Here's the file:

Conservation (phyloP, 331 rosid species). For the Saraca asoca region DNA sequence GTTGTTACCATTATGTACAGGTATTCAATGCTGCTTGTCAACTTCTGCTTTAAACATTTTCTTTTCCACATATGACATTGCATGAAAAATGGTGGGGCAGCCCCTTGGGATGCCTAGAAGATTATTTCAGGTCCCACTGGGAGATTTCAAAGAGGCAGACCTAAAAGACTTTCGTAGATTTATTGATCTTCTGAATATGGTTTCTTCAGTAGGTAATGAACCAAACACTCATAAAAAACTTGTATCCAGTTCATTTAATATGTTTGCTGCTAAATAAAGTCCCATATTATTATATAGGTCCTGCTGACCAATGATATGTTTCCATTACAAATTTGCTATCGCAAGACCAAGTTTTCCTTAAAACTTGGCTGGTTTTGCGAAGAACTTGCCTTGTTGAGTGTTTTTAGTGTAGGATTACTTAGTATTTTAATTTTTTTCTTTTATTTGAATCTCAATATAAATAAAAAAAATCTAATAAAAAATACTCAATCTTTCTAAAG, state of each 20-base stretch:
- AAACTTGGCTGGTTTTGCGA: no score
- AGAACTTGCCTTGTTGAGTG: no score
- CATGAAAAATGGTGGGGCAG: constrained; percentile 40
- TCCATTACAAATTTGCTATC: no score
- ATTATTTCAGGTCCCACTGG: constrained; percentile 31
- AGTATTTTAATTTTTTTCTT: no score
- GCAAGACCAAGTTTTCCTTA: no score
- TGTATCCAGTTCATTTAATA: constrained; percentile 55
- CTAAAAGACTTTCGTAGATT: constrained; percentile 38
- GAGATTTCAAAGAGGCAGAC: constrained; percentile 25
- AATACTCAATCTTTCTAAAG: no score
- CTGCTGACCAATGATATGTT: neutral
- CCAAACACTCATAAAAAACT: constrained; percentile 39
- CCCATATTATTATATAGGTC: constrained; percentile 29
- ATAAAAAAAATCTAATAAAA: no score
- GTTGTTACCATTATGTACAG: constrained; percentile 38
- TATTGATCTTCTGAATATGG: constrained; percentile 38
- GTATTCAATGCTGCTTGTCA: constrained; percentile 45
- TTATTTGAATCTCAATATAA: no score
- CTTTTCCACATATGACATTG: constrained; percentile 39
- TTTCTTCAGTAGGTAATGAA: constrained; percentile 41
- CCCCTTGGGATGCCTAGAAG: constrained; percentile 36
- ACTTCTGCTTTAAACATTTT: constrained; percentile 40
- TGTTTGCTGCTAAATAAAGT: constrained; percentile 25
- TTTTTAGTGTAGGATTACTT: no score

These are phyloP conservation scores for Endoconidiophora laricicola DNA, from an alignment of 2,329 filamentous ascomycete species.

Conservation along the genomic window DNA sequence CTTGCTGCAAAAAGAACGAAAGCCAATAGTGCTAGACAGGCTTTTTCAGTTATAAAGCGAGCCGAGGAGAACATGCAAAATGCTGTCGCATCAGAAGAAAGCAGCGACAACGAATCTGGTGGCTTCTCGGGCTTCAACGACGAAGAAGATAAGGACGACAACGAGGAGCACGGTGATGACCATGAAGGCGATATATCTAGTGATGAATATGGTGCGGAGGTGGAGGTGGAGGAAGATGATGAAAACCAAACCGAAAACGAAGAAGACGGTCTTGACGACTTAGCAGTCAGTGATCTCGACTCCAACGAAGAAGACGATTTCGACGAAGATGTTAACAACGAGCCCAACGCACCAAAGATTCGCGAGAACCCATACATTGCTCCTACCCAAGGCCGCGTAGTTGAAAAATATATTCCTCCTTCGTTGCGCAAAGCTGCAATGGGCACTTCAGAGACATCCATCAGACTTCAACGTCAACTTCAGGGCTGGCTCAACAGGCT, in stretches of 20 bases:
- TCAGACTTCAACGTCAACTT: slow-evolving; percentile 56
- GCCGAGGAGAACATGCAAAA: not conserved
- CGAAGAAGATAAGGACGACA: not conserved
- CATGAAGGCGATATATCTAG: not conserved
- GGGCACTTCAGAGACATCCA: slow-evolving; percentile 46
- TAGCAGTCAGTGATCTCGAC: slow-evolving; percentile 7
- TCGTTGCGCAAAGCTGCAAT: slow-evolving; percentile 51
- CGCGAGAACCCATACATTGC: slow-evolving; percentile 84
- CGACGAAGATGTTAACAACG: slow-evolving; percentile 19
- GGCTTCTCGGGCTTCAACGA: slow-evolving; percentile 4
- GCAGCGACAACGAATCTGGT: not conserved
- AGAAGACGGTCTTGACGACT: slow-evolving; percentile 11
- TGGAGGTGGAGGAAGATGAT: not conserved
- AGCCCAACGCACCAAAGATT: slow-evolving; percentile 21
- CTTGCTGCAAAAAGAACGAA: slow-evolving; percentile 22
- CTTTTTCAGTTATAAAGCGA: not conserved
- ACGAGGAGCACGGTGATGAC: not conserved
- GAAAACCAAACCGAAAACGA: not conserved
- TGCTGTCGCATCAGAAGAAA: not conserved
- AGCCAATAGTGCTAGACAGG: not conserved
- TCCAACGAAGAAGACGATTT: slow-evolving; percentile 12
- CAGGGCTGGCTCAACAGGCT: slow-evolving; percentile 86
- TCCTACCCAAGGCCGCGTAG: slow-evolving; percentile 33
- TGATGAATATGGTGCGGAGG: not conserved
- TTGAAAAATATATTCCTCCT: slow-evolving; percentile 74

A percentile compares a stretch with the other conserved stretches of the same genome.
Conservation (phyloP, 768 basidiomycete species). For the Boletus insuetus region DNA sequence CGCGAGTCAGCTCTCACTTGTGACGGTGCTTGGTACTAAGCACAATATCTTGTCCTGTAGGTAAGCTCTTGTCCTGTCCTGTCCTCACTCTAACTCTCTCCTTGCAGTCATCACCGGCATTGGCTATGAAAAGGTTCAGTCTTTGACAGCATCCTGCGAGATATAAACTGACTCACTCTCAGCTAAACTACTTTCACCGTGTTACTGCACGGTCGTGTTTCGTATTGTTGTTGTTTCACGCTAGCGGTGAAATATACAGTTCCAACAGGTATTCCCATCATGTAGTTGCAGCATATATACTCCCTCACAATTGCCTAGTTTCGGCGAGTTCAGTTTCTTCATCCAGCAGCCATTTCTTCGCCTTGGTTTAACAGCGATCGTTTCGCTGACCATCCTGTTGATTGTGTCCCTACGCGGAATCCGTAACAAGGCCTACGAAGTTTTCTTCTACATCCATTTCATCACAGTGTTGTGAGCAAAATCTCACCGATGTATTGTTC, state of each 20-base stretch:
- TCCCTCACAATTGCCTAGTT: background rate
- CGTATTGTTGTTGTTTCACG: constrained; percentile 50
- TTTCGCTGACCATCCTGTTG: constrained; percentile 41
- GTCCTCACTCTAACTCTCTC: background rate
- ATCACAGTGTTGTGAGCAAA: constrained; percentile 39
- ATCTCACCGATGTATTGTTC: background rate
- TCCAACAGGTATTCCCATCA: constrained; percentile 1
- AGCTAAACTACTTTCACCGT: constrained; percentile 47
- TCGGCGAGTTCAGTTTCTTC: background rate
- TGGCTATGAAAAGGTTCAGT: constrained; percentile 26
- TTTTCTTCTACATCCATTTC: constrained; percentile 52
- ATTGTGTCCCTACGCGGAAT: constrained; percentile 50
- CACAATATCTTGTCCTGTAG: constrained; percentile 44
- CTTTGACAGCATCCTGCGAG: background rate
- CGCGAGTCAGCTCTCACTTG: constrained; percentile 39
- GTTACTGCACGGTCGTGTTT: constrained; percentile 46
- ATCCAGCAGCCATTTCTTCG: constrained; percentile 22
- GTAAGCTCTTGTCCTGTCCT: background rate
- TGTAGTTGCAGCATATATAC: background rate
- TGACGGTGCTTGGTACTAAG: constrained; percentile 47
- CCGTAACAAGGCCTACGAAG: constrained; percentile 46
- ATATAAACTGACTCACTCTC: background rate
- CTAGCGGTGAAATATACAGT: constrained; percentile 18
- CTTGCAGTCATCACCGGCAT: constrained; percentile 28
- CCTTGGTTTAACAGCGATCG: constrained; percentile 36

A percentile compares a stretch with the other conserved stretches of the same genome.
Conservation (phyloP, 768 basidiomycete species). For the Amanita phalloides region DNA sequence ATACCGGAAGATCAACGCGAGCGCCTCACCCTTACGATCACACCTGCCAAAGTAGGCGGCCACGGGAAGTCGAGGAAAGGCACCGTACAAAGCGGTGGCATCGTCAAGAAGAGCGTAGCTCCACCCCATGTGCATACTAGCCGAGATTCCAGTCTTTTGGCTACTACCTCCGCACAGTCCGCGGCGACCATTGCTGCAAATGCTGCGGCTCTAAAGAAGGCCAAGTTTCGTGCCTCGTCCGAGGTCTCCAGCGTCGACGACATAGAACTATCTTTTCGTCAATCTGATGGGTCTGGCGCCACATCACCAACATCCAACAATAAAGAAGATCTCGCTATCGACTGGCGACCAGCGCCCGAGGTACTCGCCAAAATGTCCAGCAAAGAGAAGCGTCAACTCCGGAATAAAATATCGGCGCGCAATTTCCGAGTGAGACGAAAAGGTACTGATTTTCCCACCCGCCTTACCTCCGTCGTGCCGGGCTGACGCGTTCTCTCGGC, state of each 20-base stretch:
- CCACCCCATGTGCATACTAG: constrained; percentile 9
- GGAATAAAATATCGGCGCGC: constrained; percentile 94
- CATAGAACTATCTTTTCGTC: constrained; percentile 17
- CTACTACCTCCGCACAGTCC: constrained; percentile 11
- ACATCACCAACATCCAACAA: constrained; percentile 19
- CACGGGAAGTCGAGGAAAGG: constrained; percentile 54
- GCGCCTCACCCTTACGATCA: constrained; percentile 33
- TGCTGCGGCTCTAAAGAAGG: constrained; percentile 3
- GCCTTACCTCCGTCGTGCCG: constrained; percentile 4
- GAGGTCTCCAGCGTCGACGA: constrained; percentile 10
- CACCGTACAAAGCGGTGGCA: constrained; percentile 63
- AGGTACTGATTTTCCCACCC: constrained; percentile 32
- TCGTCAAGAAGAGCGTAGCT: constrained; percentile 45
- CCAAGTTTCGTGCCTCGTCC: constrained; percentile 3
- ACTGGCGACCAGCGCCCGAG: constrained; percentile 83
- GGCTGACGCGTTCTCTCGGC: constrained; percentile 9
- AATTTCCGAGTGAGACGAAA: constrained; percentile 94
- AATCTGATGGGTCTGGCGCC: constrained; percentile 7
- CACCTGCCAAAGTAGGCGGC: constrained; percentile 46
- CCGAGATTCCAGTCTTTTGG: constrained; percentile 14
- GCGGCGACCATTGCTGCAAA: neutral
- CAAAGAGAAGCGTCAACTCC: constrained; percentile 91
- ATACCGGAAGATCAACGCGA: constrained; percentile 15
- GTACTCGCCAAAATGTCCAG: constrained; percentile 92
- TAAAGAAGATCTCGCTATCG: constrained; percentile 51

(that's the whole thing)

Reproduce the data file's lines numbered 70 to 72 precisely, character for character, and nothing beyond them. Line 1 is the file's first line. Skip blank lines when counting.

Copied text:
- CGCGAGTCAGCTCTCACTTG: constrained; percentile 39
- GTTACTGCACGGTCGTGTTT: constrained; percentile 46
- ATCCAGCAGCCATTTCTTCG: constrained; percentile 22